Technical Interviews Are Bullshit
I don’t want to be on an engineering team with people who were primarily chosen by their ability to write code on a whiteboard.
Last year was my senior year of university, which meant interviewing to try and get a full-time software engineering job. Some of these interviews resulted in offers and some didn’t, but as I went through the process, I became sure of one thing: Technical interviews are bullshit.
In their most common form — where a candidate is asked to write some sort of algorithm on a whiteboard — technical interviews are a deeply flawed and entirely unnecessary part of the hiring process. From a personal standpoint, nearly all of them left me feeling emotionally drained with a sense of negativity about the company and the job. I actually turned down job opportunities because of the way the interview with the company made me feel. And for an industry so obviously lacking diversity, there is surprisingly little examination of how technical interviews impact the overall makeup of a team.
Technical Interviews Exacerbate Impostor Syndrome
Whiteboard coding interviews create an inherently confrontational situation in which the candidate has to prove that they are intelligent and actually know how to code. To some, this might seem like a fun and exciting challenge. Many (though certainly not all) of my male peers in college enjoyed them. For lots of women, however, these interviews become one more instance of the exhausting daily struggle to prove that you are actually a competent software engineer.
Before each interview, I was overwhelmed by one thought: They’re going to figure out that I’m a fraud. I was afraid that, if I couldn’t understand the problem or arrive at a solution, the interviewer would realize that I don’t have what it takes to be a software engineer.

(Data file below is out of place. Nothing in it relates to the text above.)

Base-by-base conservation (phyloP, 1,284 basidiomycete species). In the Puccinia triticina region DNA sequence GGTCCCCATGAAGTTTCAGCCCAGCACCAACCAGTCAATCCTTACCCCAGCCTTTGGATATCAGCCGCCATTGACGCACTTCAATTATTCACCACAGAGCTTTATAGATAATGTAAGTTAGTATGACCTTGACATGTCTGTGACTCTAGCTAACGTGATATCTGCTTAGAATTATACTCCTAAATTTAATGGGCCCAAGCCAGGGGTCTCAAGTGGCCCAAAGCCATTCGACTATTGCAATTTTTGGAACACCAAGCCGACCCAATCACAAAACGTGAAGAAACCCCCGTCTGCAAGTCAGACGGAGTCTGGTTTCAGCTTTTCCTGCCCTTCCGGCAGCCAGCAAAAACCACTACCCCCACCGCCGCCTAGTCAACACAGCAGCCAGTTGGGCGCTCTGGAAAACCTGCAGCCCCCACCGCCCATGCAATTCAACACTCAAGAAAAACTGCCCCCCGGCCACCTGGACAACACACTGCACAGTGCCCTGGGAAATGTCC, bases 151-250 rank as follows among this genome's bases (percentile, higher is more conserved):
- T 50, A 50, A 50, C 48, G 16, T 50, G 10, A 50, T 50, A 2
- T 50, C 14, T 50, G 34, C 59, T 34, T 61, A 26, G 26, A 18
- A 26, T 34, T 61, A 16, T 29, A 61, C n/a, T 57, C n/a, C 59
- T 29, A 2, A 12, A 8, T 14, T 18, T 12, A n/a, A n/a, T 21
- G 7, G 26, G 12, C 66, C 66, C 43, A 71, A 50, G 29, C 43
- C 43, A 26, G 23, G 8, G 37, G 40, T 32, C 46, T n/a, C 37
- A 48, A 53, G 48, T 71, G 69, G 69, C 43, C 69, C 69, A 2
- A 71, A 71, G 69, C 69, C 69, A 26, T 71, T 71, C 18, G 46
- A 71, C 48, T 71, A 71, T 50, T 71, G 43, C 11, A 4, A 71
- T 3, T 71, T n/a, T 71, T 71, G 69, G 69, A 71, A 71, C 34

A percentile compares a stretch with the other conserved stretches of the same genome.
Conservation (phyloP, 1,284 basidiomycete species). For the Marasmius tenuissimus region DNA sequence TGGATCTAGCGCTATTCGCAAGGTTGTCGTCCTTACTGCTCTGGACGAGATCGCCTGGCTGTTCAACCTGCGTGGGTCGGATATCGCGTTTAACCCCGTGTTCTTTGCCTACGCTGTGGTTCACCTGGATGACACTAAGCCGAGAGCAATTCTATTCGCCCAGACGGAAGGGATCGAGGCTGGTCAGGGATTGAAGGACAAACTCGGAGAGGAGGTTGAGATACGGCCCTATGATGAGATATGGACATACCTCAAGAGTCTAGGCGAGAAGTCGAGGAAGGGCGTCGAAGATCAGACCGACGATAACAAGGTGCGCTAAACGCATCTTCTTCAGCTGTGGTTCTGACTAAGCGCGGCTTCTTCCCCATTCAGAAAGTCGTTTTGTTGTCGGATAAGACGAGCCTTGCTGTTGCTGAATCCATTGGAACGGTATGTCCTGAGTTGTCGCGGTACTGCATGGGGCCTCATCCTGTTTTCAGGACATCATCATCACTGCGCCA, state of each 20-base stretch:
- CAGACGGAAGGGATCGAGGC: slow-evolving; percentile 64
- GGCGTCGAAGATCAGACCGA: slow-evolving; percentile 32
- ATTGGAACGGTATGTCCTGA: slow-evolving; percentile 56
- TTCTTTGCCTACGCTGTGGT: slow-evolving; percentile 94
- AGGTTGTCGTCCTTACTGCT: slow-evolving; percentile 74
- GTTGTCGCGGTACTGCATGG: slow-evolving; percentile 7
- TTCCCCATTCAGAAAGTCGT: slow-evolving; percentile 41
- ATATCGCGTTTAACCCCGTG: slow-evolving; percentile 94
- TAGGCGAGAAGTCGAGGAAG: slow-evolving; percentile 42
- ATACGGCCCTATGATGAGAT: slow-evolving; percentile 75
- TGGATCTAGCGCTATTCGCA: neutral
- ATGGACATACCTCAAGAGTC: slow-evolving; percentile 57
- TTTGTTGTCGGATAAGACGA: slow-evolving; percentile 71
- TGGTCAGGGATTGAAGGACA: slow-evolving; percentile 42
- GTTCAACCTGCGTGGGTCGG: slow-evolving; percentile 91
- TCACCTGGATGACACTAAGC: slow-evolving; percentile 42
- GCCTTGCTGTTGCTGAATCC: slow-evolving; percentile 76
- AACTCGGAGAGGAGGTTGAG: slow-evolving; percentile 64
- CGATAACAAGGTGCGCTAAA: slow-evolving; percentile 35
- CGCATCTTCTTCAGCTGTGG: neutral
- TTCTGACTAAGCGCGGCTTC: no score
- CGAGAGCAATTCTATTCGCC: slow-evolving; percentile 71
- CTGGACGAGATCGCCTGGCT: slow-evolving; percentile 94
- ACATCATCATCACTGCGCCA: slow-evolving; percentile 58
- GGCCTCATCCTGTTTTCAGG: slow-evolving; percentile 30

Logically, that doesn’t add up. I have a degree in computer science. Internship experience. A good GPA. I know about data structures and algorithms. I did tech-related extracurriculars. I work on coding projects in my free time. I’m not a fraud.
Yet in interview situations, my anxiety would get the better of me and I’d start to believe that I was wasting the interviewer’s time by simply being there, regardless of how well I performed. Being a woman writing out code in front of a male interviewer (because let’s face it, it’s almost always a man), or worse, a panel of male interviewers, creates an intimidating power imbalance that shouldn’t exist in a real work environment, much less the hiring process for it.
Technical Interviews Don’t Create Good Teams
Quite frankly, I don’t want to be on an engineering team with people who were primarily chosen by their ability to write code on a whiteboard. Whiteboard coding interviews test confidence, knowledge of specific data structures and algorithms, and the candidate’s coding style. While these attributes are important, they certainly aren’t the only skills, or even the most important skills, that a software engineer needs. When these three attributes are prioritized above all others, the result is a homogeneous, similarly skilled team of people who may or may not actually be competent at their jobs.
There are so many questions that technical interviews can’t answer: Are they able to work on a diverse team? Are they passionate about the job they’re interviewing for? Can they read and debug pre-existing code? How quickly are they able to learn new technologies? Are they a jerk?
Writing code on a whiteboard is so far removed from what software engineers actually do on a day-to-day basis that the results are almost meaningless.